Russian Vinegret Recipe- Root Vegetable Salad

Monday, April 24, 2017

Getting Air Conditioners and Making a Cardboard Playhouse

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Yesterday, for the first time in our married lives, we got air conditioners for our home. Growing up, we actually never had air conditioners, but just used fans, and were totally fine. A year or two before we moved away from Northeast Ohio, my parents installed central air conditioning in our house to increase its market value.
Then we moved abroad, and again, no air conditioning.

This September, we'll have been married 11 years, and we've never had "real" air conditioning in our house. We started off using fans when necessary, and trying to avoid using fans when those weren't necessary, to keep down our electric bills. One summer we were just so miserably hot that we bought a portable second hand air conditioner for our bedroom (we were co-sleeping at the time, so it was for the entire family). It stood up on the floor, connected to one of the windows with a pipe, and worked... sort of. During times when the fan blowing on you simply felt like a car exhaust blowing on you, this portable air conditioning unit was a welcome relief even if it didn't actually make you comfortable, but it did a terrible job of actually cooling down the room. It just made it marginally better. And we didn't have any air conditioning in the living room/dining room/kitchen. The portable unit we had was barely strong enough for our small bedroom, let alone the bigger living room/dining room/kitchen. And the children's room was built in such a way that we couldn't put any air conditioning there.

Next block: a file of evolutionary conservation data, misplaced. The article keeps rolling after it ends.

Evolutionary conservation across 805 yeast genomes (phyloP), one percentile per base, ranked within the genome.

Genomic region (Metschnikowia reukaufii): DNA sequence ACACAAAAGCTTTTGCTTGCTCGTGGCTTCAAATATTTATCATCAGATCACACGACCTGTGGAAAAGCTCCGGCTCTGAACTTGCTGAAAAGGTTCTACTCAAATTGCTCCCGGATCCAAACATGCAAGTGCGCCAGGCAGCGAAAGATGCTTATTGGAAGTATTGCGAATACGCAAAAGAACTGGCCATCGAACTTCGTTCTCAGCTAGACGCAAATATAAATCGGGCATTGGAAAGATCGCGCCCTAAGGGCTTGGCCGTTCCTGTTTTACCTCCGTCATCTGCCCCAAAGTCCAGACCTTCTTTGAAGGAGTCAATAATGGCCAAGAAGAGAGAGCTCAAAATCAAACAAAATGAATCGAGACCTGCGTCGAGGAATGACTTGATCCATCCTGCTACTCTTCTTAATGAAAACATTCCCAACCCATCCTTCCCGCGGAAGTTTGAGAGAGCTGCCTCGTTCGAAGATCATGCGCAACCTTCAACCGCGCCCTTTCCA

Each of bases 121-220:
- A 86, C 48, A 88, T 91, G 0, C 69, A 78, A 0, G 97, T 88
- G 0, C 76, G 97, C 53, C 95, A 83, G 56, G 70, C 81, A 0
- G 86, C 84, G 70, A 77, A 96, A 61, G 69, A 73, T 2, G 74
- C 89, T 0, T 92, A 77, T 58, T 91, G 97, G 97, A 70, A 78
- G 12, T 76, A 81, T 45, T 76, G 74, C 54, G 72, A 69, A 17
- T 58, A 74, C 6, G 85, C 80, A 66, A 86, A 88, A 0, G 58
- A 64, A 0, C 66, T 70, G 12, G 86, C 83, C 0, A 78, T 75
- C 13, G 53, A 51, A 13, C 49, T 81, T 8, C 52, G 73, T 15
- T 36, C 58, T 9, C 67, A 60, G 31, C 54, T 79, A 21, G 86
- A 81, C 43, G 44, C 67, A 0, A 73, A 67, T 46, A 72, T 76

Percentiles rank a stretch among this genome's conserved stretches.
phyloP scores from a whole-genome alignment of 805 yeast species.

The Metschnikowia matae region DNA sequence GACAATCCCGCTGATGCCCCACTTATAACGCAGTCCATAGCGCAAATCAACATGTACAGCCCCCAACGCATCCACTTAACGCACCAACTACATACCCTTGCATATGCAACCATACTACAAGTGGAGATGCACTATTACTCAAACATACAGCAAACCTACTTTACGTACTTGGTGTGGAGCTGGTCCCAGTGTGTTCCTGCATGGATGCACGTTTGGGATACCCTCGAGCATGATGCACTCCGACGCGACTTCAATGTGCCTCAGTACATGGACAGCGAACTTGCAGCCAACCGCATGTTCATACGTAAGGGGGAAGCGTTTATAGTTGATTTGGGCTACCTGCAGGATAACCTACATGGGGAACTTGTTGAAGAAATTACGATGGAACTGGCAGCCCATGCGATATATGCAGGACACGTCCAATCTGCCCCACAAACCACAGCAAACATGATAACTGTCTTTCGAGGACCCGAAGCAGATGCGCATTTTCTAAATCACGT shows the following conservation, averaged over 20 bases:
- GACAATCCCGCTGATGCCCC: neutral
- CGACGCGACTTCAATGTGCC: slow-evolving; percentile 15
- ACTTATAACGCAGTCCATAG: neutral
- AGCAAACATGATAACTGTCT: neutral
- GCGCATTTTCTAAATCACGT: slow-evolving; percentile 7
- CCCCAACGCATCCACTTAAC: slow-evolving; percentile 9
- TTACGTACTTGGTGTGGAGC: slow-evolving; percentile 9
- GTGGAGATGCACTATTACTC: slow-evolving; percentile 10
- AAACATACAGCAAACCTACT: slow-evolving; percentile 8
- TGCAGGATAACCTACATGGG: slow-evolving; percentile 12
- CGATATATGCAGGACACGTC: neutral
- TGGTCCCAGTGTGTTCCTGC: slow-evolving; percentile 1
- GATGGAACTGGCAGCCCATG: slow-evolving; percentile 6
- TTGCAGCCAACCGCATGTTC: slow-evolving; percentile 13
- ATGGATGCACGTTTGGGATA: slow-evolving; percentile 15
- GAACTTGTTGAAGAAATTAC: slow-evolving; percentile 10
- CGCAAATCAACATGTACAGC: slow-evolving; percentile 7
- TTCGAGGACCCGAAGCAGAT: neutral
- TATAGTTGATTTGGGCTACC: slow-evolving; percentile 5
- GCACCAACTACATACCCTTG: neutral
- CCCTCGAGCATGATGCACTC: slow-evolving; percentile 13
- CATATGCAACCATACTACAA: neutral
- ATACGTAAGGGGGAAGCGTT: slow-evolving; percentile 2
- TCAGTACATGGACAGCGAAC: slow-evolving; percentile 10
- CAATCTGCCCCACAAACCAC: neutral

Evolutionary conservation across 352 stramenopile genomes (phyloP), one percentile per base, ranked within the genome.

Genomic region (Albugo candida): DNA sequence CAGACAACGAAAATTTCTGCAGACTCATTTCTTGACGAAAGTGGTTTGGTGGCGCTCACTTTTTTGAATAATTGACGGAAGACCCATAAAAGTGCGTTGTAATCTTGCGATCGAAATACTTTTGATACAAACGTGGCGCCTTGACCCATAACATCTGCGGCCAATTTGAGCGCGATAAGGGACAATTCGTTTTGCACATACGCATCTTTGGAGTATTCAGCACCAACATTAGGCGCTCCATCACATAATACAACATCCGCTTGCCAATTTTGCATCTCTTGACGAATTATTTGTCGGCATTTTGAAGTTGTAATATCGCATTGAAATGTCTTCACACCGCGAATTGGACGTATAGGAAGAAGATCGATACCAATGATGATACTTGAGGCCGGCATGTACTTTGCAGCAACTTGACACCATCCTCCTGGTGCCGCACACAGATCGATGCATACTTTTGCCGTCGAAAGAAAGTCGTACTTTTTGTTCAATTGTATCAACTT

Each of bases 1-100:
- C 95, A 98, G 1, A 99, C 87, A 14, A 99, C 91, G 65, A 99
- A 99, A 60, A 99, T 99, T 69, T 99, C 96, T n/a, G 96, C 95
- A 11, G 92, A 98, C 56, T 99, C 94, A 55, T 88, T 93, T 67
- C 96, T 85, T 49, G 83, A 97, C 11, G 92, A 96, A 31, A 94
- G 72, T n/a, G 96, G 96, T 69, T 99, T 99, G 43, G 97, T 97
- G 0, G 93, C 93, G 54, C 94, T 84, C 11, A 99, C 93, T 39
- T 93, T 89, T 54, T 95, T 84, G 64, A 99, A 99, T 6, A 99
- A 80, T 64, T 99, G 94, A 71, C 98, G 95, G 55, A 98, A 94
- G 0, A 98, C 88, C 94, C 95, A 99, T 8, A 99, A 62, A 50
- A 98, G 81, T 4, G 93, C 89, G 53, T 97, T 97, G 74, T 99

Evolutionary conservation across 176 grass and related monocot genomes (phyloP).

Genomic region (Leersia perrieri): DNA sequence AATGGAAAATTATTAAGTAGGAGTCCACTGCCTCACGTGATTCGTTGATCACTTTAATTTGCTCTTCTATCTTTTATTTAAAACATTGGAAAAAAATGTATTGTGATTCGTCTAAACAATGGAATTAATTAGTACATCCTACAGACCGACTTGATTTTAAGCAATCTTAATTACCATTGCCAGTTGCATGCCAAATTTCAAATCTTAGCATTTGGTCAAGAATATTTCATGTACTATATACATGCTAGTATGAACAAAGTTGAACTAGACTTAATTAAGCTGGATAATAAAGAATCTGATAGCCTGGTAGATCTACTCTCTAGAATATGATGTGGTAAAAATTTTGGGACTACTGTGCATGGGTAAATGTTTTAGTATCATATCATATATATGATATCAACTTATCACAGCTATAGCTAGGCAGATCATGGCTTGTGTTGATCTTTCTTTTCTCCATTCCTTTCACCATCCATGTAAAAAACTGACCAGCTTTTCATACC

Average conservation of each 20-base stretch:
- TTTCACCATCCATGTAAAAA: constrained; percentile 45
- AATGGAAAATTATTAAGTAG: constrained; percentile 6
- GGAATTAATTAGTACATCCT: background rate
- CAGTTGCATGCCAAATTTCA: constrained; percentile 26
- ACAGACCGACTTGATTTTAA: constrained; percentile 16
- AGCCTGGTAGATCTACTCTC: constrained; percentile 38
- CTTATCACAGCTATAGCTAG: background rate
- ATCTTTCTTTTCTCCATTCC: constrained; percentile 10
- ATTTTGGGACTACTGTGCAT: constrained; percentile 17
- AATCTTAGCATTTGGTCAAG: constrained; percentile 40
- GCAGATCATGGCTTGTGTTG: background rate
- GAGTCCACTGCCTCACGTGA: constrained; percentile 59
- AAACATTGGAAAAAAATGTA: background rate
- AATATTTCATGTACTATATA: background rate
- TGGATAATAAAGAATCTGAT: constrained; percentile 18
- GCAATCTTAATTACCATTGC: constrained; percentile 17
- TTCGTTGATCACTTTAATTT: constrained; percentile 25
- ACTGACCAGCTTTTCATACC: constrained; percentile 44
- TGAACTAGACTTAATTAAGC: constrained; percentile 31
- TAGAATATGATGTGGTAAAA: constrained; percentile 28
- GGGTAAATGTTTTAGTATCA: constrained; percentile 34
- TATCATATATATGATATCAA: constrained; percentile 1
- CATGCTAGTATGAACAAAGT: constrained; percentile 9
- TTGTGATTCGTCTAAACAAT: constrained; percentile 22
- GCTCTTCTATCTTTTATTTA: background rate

So essentially, no AC in our place.
In the winter, we used blow heaters and radiators and halogen heaters...

Yesterday we finally bought real air conditioning units that double as heaters (I think they are called split system heat pumps). The same unit warms the place in the winter as cools it in the summer. It is supposed to be the most cost efficient way to heat your home here. When we designed the layout of our new home, we had them build it with preparations already there for the air conditioning units, so we wouldn't have a large expense to install them (places for pipes and electricity).
But we spent most of the winter here without those units, since I didn't get around to ordering and installing them.

Finally on a price comparison website I found some decent pricing for these AC units. One large one for the living room/dining room/kitchen, and one small one for my bedroom. The kids' room is right near the living room/dining room and should be able to be cooled or heated from the adjacent room, but if not, we may also put the portable AC unit in there. We also put an air conditioning unit in our rental unit's living room. (They brought and installed AC units from their old home into two of the bedrooms.)

Friday, April 21, 2017

Chinese Style Corn Soup Recipe- Without Eggs

This past week has been a very busy one in my house, foraging so many different things, shopping a for frugal groceries, doing a lot of cooking from scratch, and even being filmed by a film student for a "day in the life of" documentary for her documentary making class.